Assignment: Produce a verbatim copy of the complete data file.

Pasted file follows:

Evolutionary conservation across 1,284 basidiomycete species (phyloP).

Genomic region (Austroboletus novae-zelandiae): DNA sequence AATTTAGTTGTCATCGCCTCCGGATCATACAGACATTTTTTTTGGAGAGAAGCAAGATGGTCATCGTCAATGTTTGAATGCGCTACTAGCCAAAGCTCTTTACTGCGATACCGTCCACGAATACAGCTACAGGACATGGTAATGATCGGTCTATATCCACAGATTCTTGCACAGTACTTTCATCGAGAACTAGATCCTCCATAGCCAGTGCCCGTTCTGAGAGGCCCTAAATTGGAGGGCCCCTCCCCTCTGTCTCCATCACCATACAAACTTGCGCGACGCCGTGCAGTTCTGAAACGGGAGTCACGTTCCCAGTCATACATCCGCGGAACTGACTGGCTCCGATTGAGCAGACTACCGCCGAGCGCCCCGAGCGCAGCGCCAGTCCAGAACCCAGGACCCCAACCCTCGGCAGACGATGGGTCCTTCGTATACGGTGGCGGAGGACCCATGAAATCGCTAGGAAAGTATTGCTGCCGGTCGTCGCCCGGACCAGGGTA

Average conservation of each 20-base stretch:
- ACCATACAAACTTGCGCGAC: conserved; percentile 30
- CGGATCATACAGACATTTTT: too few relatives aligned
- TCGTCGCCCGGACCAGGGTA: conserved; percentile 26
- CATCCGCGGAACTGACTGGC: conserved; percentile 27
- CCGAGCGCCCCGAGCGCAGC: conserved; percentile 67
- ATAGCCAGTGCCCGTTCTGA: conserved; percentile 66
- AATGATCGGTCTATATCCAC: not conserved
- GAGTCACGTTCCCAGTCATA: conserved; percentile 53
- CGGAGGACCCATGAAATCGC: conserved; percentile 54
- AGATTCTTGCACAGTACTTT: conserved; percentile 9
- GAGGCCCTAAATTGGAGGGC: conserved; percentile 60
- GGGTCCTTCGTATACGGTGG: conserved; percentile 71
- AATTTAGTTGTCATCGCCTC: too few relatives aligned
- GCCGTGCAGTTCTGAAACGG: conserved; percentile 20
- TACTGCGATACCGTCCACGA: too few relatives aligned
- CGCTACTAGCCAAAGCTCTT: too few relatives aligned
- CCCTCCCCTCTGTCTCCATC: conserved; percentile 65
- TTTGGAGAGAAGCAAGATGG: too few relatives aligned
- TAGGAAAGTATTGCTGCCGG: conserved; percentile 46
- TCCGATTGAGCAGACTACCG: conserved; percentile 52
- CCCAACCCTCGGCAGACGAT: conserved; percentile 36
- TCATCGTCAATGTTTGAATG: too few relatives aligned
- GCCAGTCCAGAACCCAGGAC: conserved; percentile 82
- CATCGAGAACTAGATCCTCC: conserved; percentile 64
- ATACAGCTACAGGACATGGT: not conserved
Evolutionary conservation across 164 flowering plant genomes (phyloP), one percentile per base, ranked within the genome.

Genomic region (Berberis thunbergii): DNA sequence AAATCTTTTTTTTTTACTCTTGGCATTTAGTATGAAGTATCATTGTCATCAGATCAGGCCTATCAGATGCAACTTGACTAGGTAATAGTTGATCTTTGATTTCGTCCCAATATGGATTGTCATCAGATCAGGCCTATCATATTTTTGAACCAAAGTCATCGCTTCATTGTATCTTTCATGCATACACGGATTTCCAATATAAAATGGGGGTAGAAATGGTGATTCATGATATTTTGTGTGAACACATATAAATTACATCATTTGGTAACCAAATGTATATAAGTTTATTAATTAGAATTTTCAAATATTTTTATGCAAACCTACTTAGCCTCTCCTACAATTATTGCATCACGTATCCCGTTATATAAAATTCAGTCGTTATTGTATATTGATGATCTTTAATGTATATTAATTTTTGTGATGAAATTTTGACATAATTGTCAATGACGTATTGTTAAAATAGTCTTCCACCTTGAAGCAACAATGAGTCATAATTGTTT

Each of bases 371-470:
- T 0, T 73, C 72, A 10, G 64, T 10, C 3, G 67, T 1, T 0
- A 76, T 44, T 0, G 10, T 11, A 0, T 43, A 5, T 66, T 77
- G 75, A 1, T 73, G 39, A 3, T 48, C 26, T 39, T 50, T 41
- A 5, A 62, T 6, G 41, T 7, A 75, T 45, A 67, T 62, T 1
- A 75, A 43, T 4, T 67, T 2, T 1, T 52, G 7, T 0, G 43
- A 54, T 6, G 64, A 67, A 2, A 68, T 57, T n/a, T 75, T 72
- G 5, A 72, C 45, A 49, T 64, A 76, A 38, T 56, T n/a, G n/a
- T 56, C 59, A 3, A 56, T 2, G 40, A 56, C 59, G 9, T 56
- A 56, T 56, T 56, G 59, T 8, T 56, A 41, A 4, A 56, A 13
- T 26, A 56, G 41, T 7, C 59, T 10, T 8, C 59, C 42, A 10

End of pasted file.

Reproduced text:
Evolutionary conservation across 1,284 basidiomycete species (phyloP).

Genomic region (Austroboletus novae-zelandiae): DNA sequence AATTTAGTTGTCATCGCCTCCGGATCATACAGACATTTTTTTTGGAGAGAAGCAAGATGGTCATCGTCAATGTTTGAATGCGCTACTAGCCAAAGCTCTTTACTGCGATACCGTCCACGAATACAGCTACAGGACATGGTAATGATCGGTCTATATCCACAGATTCTTGCACAGTACTTTCATCGAGAACTAGATCCTCCATAGCCAGTGCCCGTTCTGAGAGGCCCTAAATTGGAGGGCCCCTCCCCTCTGTCTCCATCACCATACAAACTTGCGCGACGCCGTGCAGTTCTGAAACGGGAGTCACGTTCCCAGTCATACATCCGCGGAACTGACTGGCTCCGATTGAGCAGACTACCGCCGAGCGCCCCGAGCGCAGCGCCAGTCCAGAACCCAGGACCCCAACCCTCGGCAGACGATGGGTCCTTCGTATACGGTGGCGGAGGACCCATGAAATCGCTAGGAAAGTATTGCTGCCGGTCGTCGCCCGGACCAGGGTA

Average conservation of each 20-base stretch:
- ACCATACAAACTTGCGCGAC: conserved; percentile 30
- CGGATCATACAGACATTTTT: too few relatives aligned
- TCGTCGCCCGGACCAGGGTA: conserved; percentile 26
- CATCCGCGGAACTGACTGGC: conserved; percentile 27
- CCGAGCGCCCCGAGCGCAGC: conserved; percentile 67
- ATAGCCAGTGCCCGTTCTGA: conserved; percentile 66
- AATGATCGGTCTATATCCAC: not conserved
- GAGTCACGTTCCCAGTCATA: conserved; percentile 53
- CGGAGGACCCATGAAATCGC: conserved; percentile 54
- AGATTCTTGCACAGTACTTT: conserved; percentile 9
- GAGGCCCTAAATTGGAGGGC: conserved; percentile 60
- GGGTCCTTCGTATACGGTGG: conserved; percentile 71
- AATTTAGTTGTCATCGCCTC: too few relatives aligned
- GCCGTGCAGTTCTGAAACGG: conserved; percentile 20
- TACTGCGATACCGTCCACGA: too few relatives aligned
- CGCTACTAGCCAAAGCTCTT: too few relatives aligned
- CCCTCCCCTCTGTCTCCATC: conserved; percentile 65
- TTTGGAGAGAAGCAAGATGG: too few relatives aligned
- TAGGAAAGTATTGCTGCCGG: conserved; percentile 46
- TCCGATTGAGCAGACTACCG: conserved; percentile 52
- CCCAACCCTCGGCAGACGAT: conserved; percentile 36
- TCATCGTCAATGTTTGAATG: too few relatives aligned
- GCCAGTCCAGAACCCAGGAC: conserved; percentile 82
- CATCGAGAACTAGATCCTCC: conserved; percentile 64
- ATACAGCTACAGGACATGGT: not conserved
Evolutionary conservation across 164 flowering plant genomes (phyloP), one percentile per base, ranked within the genome.

Genomic region (Berberis thunbergii): DNA sequence AAATCTTTTTTTTTTACTCTTGGCATTTAGTATGAAGTATCATTGTCATCAGATCAGGCCTATCAGATGCAACTTGACTAGGTAATAGTTGATCTTTGATTTCGTCCCAATATGGATTGTCATCAGATCAGGCCTATCATATTTTTGAACCAAAGTCATCGCTTCATTGTATCTTTCATGCATACACGGATTTCCAATATAAAATGGGGGTAGAAATGGTGATTCATGATATTTTGTGTGAACACATATAAATTACATCATTTGGTAACCAAATGTATATAAGTTTATTAATTAGAATTTTCAAATATTTTTATGCAAACCTACTTAGCCTCTCCTACAATTATTGCATCACGTATCCCGTTATATAAAATTCAGTCGTTATTGTATATTGATGATCTTTAATGTATATTAATTTTTGTGATGAAATTTTGACATAATTGTCAATGACGTATTGTTAAAATAGTCTTCCACCTTGAAGCAACAATGAGTCATAATTGTTT

Each of bases 371-470:
- T 0, T 73, C 72, A 10, G 64, T 10, C 3, G 67, T 1, T 0
- A 76, T 44, T 0, G 10, T 11, A 0, T 43, A 5, T 66, T 77
- G 75, A 1, T 73, G 39, A 3, T 48, C 26, T 39, T 50, T 41
- A 5, A 62, T 6, G 41, T 7, A 75, T 45, A 67, T 62, T 1
- A 75, A 43, T 4, T 67, T 2, T 1, T 52, G 7, T 0, G 43
- A 54, T 6, G 64, A 67, A 2, A 68, T 57, T n/a, T 75, T 72
- G 5, A 72, C 45, A 49, T 64, A 76, A 38, T 56, T n/a, G n/a
- T 56, C 59, A 3, A 56, T 2, G 40, A 56, C 59, G 9, T 56
- A 56, T 56, T 56, G 59, T 8, T 56, A 41, A 4, A 56, A 13
- T 26, A 56, G 41, T 7, C 59, T 10, T 8, C 59, C 42, A 10